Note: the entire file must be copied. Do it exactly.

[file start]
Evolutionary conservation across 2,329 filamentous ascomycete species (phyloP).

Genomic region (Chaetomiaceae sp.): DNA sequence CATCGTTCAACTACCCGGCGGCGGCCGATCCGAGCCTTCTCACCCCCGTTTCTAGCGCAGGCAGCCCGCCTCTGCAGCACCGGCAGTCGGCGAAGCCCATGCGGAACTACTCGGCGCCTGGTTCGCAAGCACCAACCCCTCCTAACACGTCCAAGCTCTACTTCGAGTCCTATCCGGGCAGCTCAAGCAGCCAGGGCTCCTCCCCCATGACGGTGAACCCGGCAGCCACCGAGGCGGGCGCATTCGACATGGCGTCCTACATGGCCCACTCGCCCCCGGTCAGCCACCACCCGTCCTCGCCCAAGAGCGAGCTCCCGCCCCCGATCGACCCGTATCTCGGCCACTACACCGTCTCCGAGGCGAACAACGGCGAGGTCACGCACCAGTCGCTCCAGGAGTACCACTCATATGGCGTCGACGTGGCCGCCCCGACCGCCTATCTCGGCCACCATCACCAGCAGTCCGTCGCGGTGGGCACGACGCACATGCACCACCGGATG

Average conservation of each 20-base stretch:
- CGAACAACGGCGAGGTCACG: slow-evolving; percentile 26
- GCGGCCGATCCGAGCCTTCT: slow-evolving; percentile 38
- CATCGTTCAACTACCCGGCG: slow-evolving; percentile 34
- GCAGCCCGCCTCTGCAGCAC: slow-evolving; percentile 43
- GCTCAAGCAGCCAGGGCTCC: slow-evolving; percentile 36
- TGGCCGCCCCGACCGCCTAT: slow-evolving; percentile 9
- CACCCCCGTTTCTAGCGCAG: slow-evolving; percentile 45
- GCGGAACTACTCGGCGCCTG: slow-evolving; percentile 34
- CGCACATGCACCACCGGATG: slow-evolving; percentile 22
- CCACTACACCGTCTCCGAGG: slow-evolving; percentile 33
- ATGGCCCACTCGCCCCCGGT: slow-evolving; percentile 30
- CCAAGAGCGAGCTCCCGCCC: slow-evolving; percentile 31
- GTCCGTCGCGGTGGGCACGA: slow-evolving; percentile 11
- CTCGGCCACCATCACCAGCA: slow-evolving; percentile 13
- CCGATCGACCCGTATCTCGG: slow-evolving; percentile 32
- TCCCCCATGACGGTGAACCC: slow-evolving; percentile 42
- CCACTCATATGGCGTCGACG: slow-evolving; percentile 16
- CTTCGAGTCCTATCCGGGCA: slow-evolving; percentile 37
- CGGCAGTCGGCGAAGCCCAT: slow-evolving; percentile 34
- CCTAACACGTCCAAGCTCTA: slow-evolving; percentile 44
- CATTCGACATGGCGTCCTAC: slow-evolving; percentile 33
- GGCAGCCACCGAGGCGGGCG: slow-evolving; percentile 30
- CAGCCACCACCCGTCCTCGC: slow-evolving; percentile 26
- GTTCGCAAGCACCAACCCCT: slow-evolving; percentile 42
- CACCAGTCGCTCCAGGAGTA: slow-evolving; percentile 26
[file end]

Evolutionary conservation across 2,329 filamentous ascomycete species (phyloP).

Genomic region (Chaetomiaceae sp.): DNA sequence CATCGTTCAACTACCCGGCGGCGGCCGATCCGAGCCTTCTCACCCCCGTTTCTAGCGCAGGCAGCCCGCCTCTGCAGCACCGGCAGTCGGCGAAGCCCATGCGGAACTACTCGGCGCCTGGTTCGCAAGCACCAACCCCTCCTAACACGTCCAAGCTCTACTTCGAGTCCTATCCGGGCAGCTCAAGCAGCCAGGGCTCCTCCCCCATGACGGTGAACCCGGCAGCCACCGAGGCGGGCGCATTCGACATGGCGTCCTACATGGCCCACTCGCCCCCGGTCAGCCACCACCCGTCCTCGCCCAAGAGCGAGCTCCCGCCCCCGATCGACCCGTATCTCGGCCACTACACCGTCTCCGAGGCGAACAACGGCGAGGTCACGCACCAGTCGCTCCAGGAGTACCACTCATATGGCGTCGACGTGGCCGCCCCGACCGCCTATCTCGGCCACCATCACCAGCAGTCCGTCGCGGTGGGCACGACGCACATGCACCACCGGATG

Average conservation of each 20-base stretch:
- CGAACAACGGCGAGGTCACG: slow-evolving; percentile 26
- GCGGCCGATCCGAGCCTTCT: slow-evolving; percentile 38
- CATCGTTCAACTACCCGGCG: slow-evolving; percentile 34
- GCAGCCCGCCTCTGCAGCAC: slow-evolving; percentile 43
- GCTCAAGCAGCCAGGGCTCC: slow-evolving; percentile 36
- TGGCCGCCCCGACCGCCTAT: slow-evolving; percentile 9
- CACCCCCGTTTCTAGCGCAG: slow-evolving; percentile 45
- GCGGAACTACTCGGCGCCTG: slow-evolving; percentile 34
- CGCACATGCACCACCGGATG: slow-evolving; percentile 22
- CCACTACACCGTCTCCGAGG: slow-evolving; percentile 33
- ATGGCCCACTCGCCCCCGGT: slow-evolving; percentile 30
- CCAAGAGCGAGCTCCCGCCC: slow-evolving; percentile 31
- GTCCGTCGCGGTGGGCACGA: slow-evolving; percentile 11
- CTCGGCCACCATCACCAGCA: slow-evolving; percentile 13
- CCGATCGACCCGTATCTCGG: slow-evolving; percentile 32
- TCCCCCATGACGGTGAACCC: slow-evolving; percentile 42
- CCACTCATATGGCGTCGACG: slow-evolving; percentile 16
- CTTCGAGTCCTATCCGGGCA: slow-evolving; percentile 37
- CGGCAGTCGGCGAAGCCCAT: slow-evolving; percentile 34
- CCTAACACGTCCAAGCTCTA: slow-evolving; percentile 44
- CATTCGACATGGCGTCCTAC: slow-evolving; percentile 33
- GGCAGCCACCGAGGCGGGCG: slow-evolving; percentile 30
- CAGCCACCACCCGTCCTCGC: slow-evolving; percentile 26
- GTTCGCAAGCACCAACCCCT: slow-evolving; percentile 42
- CACCAGTCGCTCCAGGAGTA: slow-evolving; percentile 26